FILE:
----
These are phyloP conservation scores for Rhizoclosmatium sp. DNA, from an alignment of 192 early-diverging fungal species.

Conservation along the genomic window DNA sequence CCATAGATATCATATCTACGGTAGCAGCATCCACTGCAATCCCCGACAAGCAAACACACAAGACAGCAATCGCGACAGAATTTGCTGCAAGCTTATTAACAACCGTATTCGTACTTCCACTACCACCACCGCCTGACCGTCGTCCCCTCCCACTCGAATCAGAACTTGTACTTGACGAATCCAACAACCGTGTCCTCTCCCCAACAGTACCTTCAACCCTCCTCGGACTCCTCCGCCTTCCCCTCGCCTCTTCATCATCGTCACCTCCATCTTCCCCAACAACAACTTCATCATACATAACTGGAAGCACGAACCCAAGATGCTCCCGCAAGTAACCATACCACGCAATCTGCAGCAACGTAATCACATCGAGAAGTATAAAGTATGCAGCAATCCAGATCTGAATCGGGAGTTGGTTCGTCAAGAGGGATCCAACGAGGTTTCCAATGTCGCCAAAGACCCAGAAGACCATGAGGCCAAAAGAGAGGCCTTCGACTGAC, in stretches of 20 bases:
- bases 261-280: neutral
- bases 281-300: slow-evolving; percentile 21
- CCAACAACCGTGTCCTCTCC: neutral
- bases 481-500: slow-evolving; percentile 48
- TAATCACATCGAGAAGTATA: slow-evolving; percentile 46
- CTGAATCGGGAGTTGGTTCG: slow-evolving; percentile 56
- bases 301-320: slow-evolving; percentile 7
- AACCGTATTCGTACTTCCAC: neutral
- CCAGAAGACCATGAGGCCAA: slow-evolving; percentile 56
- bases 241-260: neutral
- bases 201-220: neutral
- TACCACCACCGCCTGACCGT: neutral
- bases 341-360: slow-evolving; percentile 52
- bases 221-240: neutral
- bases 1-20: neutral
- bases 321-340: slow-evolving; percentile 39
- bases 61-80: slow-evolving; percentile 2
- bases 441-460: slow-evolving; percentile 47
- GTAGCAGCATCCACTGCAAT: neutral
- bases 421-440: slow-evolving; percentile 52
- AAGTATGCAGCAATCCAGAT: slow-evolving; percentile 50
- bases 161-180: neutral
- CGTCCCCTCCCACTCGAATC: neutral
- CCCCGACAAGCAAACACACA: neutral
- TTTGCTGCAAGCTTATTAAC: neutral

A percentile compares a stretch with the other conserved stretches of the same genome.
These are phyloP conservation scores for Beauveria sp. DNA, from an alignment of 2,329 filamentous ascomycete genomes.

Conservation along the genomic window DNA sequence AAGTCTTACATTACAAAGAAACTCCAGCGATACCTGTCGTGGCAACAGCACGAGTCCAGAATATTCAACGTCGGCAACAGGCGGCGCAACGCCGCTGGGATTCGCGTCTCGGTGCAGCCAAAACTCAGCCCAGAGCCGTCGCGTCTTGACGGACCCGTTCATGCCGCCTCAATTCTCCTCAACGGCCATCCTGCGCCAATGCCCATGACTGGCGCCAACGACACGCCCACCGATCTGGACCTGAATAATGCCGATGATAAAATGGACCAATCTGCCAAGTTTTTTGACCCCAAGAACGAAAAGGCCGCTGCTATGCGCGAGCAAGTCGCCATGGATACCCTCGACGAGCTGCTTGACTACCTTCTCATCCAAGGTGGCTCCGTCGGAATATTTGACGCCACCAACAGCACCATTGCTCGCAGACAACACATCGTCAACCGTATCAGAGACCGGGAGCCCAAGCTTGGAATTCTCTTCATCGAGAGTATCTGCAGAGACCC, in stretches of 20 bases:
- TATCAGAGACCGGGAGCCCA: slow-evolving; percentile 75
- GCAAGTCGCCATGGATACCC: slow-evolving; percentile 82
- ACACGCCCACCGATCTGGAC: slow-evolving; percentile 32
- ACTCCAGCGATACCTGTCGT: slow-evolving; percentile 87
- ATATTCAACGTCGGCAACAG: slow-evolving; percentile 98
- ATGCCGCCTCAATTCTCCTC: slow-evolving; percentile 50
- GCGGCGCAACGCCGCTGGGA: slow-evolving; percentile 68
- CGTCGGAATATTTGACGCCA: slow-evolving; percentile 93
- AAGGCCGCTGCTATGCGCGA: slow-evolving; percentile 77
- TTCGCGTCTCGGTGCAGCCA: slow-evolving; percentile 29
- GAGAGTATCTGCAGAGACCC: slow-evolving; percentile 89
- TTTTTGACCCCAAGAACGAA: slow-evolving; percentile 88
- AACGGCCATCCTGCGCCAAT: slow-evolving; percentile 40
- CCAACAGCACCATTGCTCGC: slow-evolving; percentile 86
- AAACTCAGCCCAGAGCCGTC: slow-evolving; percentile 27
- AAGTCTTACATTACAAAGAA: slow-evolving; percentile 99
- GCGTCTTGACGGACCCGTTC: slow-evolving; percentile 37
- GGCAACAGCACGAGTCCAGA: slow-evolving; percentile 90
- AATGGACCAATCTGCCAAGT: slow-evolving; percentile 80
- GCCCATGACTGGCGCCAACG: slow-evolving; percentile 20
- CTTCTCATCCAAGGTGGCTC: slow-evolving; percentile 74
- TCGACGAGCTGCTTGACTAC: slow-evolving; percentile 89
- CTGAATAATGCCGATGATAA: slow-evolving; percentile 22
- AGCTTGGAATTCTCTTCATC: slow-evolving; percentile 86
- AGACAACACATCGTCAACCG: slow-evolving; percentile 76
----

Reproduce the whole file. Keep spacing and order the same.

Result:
These are phyloP conservation scores for Rhizoclosmatium sp. DNA, from an alignment of 192 early-diverging fungal species.

Conservation along the genomic window DNA sequence CCATAGATATCATATCTACGGTAGCAGCATCCACTGCAATCCCCGACAAGCAAACACACAAGACAGCAATCGCGACAGAATTTGCTGCAAGCTTATTAACAACCGTATTCGTACTTCCACTACCACCACCGCCTGACCGTCGTCCCCTCCCACTCGAATCAGAACTTGTACTTGACGAATCCAACAACCGTGTCCTCTCCCCAACAGTACCTTCAACCCTCCTCGGACTCCTCCGCCTTCCCCTCGCCTCTTCATCATCGTCACCTCCATCTTCCCCAACAACAACTTCATCATACATAACTGGAAGCACGAACCCAAGATGCTCCCGCAAGTAACCATACCACGCAATCTGCAGCAACGTAATCACATCGAGAAGTATAAAGTATGCAGCAATCCAGATCTGAATCGGGAGTTGGTTCGTCAAGAGGGATCCAACGAGGTTTCCAATGTCGCCAAAGACCCAGAAGACCATGAGGCCAAAAGAGAGGCCTTCGACTGAC, in stretches of 20 bases:
- bases 261-280: neutral
- bases 281-300: slow-evolving; percentile 21
- CCAACAACCGTGTCCTCTCC: neutral
- bases 481-500: slow-evolving; percentile 48
- TAATCACATCGAGAAGTATA: slow-evolving; percentile 46
- CTGAATCGGGAGTTGGTTCG: slow-evolving; percentile 56
- bases 301-320: slow-evolving; percentile 7
- AACCGTATTCGTACTTCCAC: neutral
- CCAGAAGACCATGAGGCCAA: slow-evolving; percentile 56
- bases 241-260: neutral
- bases 201-220: neutral
- TACCACCACCGCCTGACCGT: neutral
- bases 341-360: slow-evolving; percentile 52
- bases 221-240: neutral
- bases 1-20: neutral
- bases 321-340: slow-evolving; percentile 39
- bases 61-80: slow-evolving; percentile 2
- bases 441-460: slow-evolving; percentile 47
- GTAGCAGCATCCACTGCAAT: neutral
- bases 421-440: slow-evolving; percentile 52
- AAGTATGCAGCAATCCAGAT: slow-evolving; percentile 50
- bases 161-180: neutral
- CGTCCCCTCCCACTCGAATC: neutral
- CCCCGACAAGCAAACACACA: neutral
- TTTGCTGCAAGCTTATTAAC: neutral

A percentile compares a stretch with the other conserved stretches of the same genome.
These are phyloP conservation scores for Beauveria sp. DNA, from an alignment of 2,329 filamentous ascomycete genomes.

Conservation along the genomic window DNA sequence AAGTCTTACATTACAAAGAAACTCCAGCGATACCTGTCGTGGCAACAGCACGAGTCCAGAATATTCAACGTCGGCAACAGGCGGCGCAACGCCGCTGGGATTCGCGTCTCGGTGCAGCCAAAACTCAGCCCAGAGCCGTCGCGTCTTGACGGACCCGTTCATGCCGCCTCAATTCTCCTCAACGGCCATCCTGCGCCAATGCCCATGACTGGCGCCAACGACACGCCCACCGATCTGGACCTGAATAATGCCGATGATAAAATGGACCAATCTGCCAAGTTTTTTGACCCCAAGAACGAAAAGGCCGCTGCTATGCGCGAGCAAGTCGCCATGGATACCCTCGACGAGCTGCTTGACTACCTTCTCATCCAAGGTGGCTCCGTCGGAATATTTGACGCCACCAACAGCACCATTGCTCGCAGACAACACATCGTCAACCGTATCAGAGACCGGGAGCCCAAGCTTGGAATTCTCTTCATCGAGAGTATCTGCAGAGACCC, in stretches of 20 bases:
- TATCAGAGACCGGGAGCCCA: slow-evolving; percentile 75
- GCAAGTCGCCATGGATACCC: slow-evolving; percentile 82
- ACACGCCCACCGATCTGGAC: slow-evolving; percentile 32
- ACTCCAGCGATACCTGTCGT: slow-evolving; percentile 87
- ATATTCAACGTCGGCAACAG: slow-evolving; percentile 98
- ATGCCGCCTCAATTCTCCTC: slow-evolving; percentile 50
- GCGGCGCAACGCCGCTGGGA: slow-evolving; percentile 68
- CGTCGGAATATTTGACGCCA: slow-evolving; percentile 93
- AAGGCCGCTGCTATGCGCGA: slow-evolving; percentile 77
- TTCGCGTCTCGGTGCAGCCA: slow-evolving; percentile 29
- GAGAGTATCTGCAGAGACCC: slow-evolving; percentile 89
- TTTTTGACCCCAAGAACGAA: slow-evolving; percentile 88
- AACGGCCATCCTGCGCCAAT: slow-evolving; percentile 40
- CCAACAGCACCATTGCTCGC: slow-evolving; percentile 86
- AAACTCAGCCCAGAGCCGTC: slow-evolving; percentile 27
- AAGTCTTACATTACAAAGAA: slow-evolving; percentile 99
- GCGTCTTGACGGACCCGTTC: slow-evolving; percentile 37
- GGCAACAGCACGAGTCCAGA: slow-evolving; percentile 90
- AATGGACCAATCTGCCAAGT: slow-evolving; percentile 80
- GCCCATGACTGGCGCCAACG: slow-evolving; percentile 20
- CTTCTCATCCAAGGTGGCTC: slow-evolving; percentile 74
- TCGACGAGCTGCTTGACTAC: slow-evolving; percentile 89
- CTGAATAATGCCGATGATAA: slow-evolving; percentile 22
- AGCTTGGAATTCTCTTCATC: slow-evolving; percentile 86
- AGACAACACATCGTCAACCG: slow-evolving; percentile 76